In a previous post, I talked about how I was selected alongside 18 others as winners of the Smart Energy Challenge 2017 organised by the Swedish Institute. It involved submission of ideas geared towards encouraging people to use less energy and more sustainably. In that post, I said I’ll let you know about the idea I submitted. So, I’m going to talk about it here. It’s open source, so, anyone can run with it, modify it and apply it in her/his own context. Note that, the idea is not a well-developed one, it will require a lot of iterations to be applicable.
I called it ElecTriCycle. Traffic jams are big problems in Lagos, Nigeria’s largest city, they can add 4 hours to your daily commute. That’s a lot of productivity lost in smoke-filled congestions of petrol-guzzling vehicles. Most Nigerian homes have electricity generators which are used to supplement inadequate electricity supply. And petrol tricycles are quite popular vehicles for passenger transportation in Nigeria. Why not address all these problems and opportunities with just one idea? That’s where ElecTriCycle comes in. A company is set up, owns a fleet of electric tricycles, employs drivers, passengers share rides in the tricycles and earn points for each ride. When the points reach a particular level, passengers earn a solar power system for their homes which they pay for with a monthly subscription fee that is way less than whatever they currently pay for electricity. The drivers also earn a solar power system after driving a particular number of miles. Meanwhile, the electric tricycles are charged at solar-powered charging stations located in different localities. Considering how expensive the vehicles will be or solar power systems are, will this idea be feasible? Well, that’s why it’s here, anyone can take it up and assess the feasibility. Let me know if you find out something interesting.
As prize for winning the challenge, we were invited to Stockholm for a 2-day pitch training session facilitated by staff of the Social Entrepreneurship Forum from 16-17 November. It involved series of sessions of how to effectively pitch business ideas to different audiences. There was an inspiration session where a representative of Watty, a smart energy start-up in Stockholm, intimated us with how the company helps consumers smartly manage their energy use.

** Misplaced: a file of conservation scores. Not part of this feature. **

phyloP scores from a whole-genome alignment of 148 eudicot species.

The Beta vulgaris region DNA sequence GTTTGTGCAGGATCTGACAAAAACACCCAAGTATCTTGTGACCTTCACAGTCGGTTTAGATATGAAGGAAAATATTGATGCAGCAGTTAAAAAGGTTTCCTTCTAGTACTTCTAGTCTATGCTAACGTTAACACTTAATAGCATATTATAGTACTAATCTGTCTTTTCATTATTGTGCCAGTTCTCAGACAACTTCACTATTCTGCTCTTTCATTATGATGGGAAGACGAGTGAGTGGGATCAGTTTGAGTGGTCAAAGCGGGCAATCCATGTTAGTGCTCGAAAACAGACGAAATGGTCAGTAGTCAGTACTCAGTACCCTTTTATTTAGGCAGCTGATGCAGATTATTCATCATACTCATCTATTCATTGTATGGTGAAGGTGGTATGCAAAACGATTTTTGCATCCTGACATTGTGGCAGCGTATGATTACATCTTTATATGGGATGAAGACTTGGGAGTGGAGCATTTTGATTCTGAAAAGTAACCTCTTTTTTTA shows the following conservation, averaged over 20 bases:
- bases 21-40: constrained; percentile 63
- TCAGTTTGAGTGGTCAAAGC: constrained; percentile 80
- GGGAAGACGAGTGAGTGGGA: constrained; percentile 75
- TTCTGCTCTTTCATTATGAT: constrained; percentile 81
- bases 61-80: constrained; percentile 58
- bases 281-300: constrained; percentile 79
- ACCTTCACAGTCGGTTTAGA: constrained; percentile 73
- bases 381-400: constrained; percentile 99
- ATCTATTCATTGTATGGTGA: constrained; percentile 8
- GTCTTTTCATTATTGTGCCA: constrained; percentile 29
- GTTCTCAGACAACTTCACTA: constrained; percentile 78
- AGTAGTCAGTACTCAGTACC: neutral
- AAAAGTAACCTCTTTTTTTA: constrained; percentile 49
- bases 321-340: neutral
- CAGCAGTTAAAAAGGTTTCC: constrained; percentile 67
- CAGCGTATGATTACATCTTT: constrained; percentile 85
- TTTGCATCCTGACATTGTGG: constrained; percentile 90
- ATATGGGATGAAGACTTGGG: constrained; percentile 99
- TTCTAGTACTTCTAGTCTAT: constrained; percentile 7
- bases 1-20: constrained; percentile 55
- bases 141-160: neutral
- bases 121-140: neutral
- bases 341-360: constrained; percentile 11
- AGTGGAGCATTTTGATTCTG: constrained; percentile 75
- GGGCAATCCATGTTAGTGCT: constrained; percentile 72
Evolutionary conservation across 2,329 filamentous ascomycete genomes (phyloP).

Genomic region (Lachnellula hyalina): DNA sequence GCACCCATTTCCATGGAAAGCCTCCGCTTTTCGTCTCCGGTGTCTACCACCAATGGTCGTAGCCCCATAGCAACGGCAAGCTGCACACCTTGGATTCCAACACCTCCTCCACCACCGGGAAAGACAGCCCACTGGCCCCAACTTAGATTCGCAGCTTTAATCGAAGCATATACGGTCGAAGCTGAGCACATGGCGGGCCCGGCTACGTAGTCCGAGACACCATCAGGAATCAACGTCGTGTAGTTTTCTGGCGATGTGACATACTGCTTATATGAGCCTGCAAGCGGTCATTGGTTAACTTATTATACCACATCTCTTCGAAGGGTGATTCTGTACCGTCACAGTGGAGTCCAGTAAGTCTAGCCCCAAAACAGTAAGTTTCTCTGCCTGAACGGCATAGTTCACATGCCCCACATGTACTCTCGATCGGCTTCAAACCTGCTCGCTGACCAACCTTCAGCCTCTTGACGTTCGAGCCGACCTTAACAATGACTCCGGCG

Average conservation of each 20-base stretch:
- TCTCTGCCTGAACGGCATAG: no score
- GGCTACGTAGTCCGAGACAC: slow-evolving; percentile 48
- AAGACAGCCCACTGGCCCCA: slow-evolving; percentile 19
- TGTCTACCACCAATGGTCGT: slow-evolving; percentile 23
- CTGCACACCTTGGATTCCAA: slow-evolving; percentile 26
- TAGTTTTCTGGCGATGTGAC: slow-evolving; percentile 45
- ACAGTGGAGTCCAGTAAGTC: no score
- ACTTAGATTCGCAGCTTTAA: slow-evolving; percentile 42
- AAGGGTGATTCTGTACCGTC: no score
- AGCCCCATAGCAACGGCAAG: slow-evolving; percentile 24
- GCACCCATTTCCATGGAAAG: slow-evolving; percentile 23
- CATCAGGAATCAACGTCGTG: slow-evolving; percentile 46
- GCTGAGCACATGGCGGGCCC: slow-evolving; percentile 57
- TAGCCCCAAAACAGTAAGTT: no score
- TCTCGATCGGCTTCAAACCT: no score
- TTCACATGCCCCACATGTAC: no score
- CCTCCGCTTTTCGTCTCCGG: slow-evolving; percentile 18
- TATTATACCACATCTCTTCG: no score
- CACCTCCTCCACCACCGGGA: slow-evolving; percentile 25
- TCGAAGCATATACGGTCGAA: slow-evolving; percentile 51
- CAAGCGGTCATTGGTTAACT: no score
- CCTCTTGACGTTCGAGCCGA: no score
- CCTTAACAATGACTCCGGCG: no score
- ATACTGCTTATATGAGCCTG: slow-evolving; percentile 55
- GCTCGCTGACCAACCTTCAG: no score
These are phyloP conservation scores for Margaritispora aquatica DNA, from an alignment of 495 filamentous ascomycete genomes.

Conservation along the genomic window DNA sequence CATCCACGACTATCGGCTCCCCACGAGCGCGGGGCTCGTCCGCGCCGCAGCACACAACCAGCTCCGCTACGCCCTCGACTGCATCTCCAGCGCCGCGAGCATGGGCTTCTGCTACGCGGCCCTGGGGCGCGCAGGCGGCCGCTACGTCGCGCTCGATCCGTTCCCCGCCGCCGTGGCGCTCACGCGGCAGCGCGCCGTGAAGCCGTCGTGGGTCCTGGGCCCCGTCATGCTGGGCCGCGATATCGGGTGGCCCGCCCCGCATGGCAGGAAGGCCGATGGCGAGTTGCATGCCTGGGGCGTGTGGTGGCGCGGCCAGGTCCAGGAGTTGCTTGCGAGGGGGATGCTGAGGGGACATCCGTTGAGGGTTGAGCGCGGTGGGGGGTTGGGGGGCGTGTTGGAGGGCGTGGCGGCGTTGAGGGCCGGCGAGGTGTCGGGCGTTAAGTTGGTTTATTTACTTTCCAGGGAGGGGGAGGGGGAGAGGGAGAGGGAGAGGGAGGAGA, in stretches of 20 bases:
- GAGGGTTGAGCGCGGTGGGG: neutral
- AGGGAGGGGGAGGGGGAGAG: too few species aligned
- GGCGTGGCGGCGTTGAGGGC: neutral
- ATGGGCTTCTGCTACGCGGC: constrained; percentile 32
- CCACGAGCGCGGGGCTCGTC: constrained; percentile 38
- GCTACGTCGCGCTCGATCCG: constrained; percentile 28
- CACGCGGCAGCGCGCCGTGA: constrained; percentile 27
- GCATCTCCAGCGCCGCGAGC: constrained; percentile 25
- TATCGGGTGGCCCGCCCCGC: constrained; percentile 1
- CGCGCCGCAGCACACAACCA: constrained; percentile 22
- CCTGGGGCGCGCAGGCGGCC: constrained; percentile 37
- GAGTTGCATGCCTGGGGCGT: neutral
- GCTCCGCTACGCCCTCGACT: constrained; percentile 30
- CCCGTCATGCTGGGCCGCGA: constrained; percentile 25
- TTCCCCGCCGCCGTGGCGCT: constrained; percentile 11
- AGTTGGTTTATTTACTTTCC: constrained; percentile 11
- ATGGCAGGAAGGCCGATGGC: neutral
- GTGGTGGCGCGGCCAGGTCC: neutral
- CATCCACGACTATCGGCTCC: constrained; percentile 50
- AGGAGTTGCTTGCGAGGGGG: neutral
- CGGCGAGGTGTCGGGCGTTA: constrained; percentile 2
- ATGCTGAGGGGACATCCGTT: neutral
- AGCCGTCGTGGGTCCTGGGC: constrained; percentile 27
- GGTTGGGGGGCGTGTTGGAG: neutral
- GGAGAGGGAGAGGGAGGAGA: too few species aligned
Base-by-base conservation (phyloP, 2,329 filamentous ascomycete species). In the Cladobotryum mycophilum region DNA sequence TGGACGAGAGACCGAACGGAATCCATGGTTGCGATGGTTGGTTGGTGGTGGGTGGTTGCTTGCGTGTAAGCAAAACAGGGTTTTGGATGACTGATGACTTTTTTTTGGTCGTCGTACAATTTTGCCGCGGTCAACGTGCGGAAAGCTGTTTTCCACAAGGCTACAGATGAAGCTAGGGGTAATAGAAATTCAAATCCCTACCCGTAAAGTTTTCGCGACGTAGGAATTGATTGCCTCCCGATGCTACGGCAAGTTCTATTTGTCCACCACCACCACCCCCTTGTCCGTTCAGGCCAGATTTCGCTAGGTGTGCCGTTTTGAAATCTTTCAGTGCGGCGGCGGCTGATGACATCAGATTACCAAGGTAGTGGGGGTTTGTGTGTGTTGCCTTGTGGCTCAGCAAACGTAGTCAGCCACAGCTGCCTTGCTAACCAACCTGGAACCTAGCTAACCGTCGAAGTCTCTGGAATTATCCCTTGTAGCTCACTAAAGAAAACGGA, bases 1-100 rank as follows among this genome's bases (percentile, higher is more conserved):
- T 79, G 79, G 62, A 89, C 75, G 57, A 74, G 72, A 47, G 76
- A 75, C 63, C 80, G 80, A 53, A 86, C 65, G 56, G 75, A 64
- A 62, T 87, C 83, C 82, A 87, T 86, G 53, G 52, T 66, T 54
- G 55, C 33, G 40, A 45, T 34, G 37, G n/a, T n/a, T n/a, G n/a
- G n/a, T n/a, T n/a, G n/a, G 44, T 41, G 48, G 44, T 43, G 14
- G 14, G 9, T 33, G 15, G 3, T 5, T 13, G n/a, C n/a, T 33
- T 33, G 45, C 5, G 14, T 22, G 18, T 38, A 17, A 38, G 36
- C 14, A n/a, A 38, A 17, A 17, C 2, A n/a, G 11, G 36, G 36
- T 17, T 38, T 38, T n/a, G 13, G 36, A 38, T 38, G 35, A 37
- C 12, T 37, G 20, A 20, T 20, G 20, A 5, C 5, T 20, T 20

There was also a visit to Solvatten, another Stockholm-based startup, that helps people in mostly developing regions of the world get access to clean, hot water for domestic use. Meanwhile, Solvatten is Swedish for “sun water” in the literal sense. The company manufactures black jerry can-looking containers that help purify and heat up up water when exposed to the sun. When we got to their office, we saw hanging on their walls, pictures of President Obama checking out their cool product when he visited Stockholm in 2013. I mean, who wouldn’t proudly tout that kind of picture. 🙂
After the visit, we took a walk through the famous Gamla Stan to have lunch at the Nobel Museum.
Later that day, we pitched our ideas to staff of the Swedish Institute at their office, just opposite the Swedish Royal Palace (official residence of the Swedish monarchy). Two valuable days, well-spent in the Swedish capital.
All these are opportunities you get as a Swedish Institute scholarship recipient, even after you finish your Master’s studies. Some of the winners of the challenge have actually finished their programmes in Sweden.
You don’t want to miss this. Call for applications have already been made for the next round. Visit the Swedish Institute website here.